Pastor Maldonado's heavy crash into a wall on the final lap of Sunday's Australian Grand Prix may have shattered his car and the Williams team's hopes of a strong points finish, but not the enthusiasm his drive created about the season ahead.
Williams slide over the past decade from pre-eminent F1 power to also-rans had been regretted by everyone involved in the sport, and while the team left Australia empty handed, Maldonado's impressive race hinted an overdue revival of the famous Williams team.
Maldonado was running in sixth place on the final lap - putting massive pressure on fifth-placed Fernando Alonso of Ferrari - but the Venezuelan pushed a little too hard trying to find a way past, lost control of the car and went nose first into a wall with heavy impact.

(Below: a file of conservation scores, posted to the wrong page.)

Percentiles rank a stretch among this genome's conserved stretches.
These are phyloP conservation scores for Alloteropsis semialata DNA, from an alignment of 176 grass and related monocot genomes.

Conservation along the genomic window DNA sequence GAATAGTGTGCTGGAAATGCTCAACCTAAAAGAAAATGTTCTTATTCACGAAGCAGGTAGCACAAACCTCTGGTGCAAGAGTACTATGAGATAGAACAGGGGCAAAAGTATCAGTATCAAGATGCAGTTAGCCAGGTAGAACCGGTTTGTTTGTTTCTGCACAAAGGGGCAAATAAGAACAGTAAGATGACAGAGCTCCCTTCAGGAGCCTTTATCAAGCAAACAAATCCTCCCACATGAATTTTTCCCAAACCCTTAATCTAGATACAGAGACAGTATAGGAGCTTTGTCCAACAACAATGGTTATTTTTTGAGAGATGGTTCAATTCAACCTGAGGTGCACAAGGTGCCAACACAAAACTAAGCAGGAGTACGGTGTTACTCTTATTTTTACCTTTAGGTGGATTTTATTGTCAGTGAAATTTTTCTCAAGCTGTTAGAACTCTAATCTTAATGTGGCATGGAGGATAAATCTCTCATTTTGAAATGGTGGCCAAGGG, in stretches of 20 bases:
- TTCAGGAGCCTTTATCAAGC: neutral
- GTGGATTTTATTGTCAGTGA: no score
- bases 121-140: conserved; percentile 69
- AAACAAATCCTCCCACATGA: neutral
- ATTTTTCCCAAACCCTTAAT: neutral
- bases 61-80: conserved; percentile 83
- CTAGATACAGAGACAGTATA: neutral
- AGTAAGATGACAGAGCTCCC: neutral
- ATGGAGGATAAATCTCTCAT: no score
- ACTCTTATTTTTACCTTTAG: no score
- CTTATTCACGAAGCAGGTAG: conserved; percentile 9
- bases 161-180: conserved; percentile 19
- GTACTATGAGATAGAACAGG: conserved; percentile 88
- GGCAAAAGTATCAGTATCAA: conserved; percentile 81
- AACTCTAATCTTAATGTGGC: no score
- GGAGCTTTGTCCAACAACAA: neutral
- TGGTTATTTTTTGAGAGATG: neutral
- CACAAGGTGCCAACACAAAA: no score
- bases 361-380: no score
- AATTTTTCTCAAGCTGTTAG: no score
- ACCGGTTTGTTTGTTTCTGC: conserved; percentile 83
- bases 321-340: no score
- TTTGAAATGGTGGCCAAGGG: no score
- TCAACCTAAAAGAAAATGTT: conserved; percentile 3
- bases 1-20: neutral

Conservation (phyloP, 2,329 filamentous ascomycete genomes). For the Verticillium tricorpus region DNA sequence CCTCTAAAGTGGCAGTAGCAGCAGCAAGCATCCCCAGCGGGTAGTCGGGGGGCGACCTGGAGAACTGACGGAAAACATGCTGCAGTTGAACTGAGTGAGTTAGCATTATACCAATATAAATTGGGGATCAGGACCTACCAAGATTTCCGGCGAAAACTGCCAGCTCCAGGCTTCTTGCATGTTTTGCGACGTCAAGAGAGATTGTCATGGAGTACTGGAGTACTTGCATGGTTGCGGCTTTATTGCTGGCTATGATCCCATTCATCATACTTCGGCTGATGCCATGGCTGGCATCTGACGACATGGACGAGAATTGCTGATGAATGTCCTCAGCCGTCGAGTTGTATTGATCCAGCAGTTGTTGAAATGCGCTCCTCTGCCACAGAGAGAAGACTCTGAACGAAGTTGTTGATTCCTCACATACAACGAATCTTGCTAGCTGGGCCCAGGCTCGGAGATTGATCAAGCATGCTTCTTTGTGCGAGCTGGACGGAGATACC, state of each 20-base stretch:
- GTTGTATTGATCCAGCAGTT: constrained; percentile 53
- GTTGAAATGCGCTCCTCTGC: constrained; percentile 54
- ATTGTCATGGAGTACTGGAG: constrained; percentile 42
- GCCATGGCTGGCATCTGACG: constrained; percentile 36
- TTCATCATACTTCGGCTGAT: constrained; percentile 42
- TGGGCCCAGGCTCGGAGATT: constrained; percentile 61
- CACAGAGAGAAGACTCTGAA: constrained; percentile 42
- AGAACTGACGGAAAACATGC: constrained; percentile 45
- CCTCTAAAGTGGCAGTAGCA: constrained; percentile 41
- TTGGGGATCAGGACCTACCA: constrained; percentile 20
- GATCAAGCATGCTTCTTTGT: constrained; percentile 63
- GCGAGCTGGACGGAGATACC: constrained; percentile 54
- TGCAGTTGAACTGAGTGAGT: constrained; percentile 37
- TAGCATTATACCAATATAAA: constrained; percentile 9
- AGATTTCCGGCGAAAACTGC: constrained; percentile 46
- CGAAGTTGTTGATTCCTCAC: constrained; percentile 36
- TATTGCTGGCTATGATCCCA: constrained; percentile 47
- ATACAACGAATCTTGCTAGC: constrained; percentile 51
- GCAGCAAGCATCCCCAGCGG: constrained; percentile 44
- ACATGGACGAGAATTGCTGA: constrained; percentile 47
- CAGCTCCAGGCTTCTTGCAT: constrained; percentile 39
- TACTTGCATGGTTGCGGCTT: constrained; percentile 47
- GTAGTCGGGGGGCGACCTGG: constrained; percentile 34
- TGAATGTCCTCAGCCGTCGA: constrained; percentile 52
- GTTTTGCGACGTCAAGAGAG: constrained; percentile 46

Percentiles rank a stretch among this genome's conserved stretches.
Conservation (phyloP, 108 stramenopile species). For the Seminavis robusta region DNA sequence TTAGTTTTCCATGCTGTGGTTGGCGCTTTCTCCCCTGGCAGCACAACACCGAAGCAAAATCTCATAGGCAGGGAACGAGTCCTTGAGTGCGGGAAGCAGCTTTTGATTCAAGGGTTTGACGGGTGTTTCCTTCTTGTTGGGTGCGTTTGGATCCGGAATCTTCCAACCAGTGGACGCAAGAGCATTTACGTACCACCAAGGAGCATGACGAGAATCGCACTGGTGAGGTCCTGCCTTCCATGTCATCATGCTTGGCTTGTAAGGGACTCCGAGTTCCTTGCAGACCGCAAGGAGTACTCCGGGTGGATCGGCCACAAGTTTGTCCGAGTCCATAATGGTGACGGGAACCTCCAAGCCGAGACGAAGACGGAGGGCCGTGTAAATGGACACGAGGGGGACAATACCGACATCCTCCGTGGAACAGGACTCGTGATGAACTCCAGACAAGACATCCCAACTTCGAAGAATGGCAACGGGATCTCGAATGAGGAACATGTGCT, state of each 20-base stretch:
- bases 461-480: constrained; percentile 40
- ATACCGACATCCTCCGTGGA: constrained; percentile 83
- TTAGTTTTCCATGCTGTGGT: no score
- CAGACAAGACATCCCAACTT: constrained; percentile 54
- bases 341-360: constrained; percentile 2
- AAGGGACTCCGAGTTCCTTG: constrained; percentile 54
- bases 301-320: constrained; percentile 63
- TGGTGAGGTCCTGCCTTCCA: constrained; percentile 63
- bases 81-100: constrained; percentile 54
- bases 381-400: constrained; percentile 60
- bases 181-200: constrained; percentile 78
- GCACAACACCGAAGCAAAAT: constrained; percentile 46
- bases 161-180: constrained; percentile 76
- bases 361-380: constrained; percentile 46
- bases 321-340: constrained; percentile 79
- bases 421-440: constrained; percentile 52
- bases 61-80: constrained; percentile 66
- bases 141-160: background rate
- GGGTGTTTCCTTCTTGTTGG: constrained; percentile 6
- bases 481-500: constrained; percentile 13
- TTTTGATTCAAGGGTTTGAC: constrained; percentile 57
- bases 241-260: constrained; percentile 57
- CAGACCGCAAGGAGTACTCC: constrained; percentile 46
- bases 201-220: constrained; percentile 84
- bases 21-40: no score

Had he managed to finish sixth, he would have delivered Williams eight championship points. In the entire 2011 season, the team collected just five points.
"Our pace was quick and consistent and we were looking competitive right up until the moment I had on the last lap, which is very important," Maldonado said. "Unfortunately, I just lost the back of the car while pushing Alonso and I had nowhere to go."
Even Alonso sympathized with Maldonado, though the Spaniard was relieved to hold him off through the closing laps.
"I felt sorry for him because it was a shame after a fantastic race for him," Alonso said. "Fighting for fifth or sixth place, to lose your position six corners from the end.
"But at the same time I breathe (easier) because for eight laps it was a very tough fight."
Maldonado is one of a few drivers in Formula One who have had to carry the tag of 'pay driver', suggesting his employment at Williams owes more to the massive sponsorship he brings to the team from the Venezuelan state oil company PDVSA rather than on merit.
Sunday's strong showing provided a riposte to such criticisms. Before pressuring Alonso in the closing stages, Maldonado had been right on the tail of McLaren's Lewis Hamilton and Red Bull's Mark Webber, even attempting an audacious passing move on the latter.